Rainy Day Today — Arlington can expect 0.5-1″ of rain throughout the day today as a cold front passes through. [Twitter]
Flickr pool photo by Chris Guyton
One of Arlington County’s safety departments has undergone a staff-led rebranding effort, complete with a new name and a new look.
As of July 1, emergency management employees and those in the county’s Emergency Communications Center work in the Department of Public Safety Communications and Emergency Management. Department staff voted for the name from several suggestions.
“While we do not often change the name of our departments, and not all departments have logos, in the past 15 years some have had name changes,” said County Manager Mark Schwartz. Two examples are the current Department of Environmental Services and the Department of Parks and Recreation, which both underwent reorganizations.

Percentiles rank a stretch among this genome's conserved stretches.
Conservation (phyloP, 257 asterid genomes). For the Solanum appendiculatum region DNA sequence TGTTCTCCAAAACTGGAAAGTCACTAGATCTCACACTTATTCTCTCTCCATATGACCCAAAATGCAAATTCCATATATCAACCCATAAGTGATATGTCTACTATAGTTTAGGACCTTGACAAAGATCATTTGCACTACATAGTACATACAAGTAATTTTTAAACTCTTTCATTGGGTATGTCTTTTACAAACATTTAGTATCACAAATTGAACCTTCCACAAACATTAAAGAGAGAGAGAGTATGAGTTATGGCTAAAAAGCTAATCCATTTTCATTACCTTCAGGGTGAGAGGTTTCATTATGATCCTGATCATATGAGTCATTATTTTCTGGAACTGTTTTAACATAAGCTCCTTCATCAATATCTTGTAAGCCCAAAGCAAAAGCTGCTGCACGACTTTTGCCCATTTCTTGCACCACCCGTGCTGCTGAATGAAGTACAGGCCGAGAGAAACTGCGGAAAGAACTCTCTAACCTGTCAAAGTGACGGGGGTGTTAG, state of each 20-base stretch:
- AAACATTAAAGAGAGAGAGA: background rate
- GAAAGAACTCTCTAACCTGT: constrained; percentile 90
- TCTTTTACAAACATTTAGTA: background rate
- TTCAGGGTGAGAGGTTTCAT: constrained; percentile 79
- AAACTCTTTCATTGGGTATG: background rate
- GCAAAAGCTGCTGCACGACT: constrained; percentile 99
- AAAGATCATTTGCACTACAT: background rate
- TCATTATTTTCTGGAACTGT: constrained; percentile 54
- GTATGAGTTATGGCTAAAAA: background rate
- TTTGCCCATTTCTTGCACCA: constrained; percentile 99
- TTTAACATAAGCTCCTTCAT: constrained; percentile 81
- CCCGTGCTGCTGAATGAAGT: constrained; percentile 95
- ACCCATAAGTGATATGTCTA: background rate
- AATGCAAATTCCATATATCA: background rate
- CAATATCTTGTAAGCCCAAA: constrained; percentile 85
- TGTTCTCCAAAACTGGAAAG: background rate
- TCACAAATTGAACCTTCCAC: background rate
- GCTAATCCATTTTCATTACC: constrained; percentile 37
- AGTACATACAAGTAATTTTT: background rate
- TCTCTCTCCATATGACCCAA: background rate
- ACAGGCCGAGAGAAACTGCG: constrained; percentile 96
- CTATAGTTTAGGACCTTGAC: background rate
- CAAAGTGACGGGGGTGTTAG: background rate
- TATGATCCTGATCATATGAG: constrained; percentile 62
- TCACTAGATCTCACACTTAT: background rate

At the heart of the Office of Emergency Management’s rebranding is an effort to be more inclusive of the entire department’s staff. The two initially had been separate divisions — OEM fell under the fire department and ECC under the police department — but they merged into the same department in 2004. Still, they kept their separate functions: Emergency management staff plan public preparedness campaigns and hazard and crisis mitigation, while communications staff run the 911 call center and dispatch first responders to the public.
The name, however, technically only covered the emergency management section, not the communications staff. Department director Jack Brown sought out a new name that more accurately represents both functions.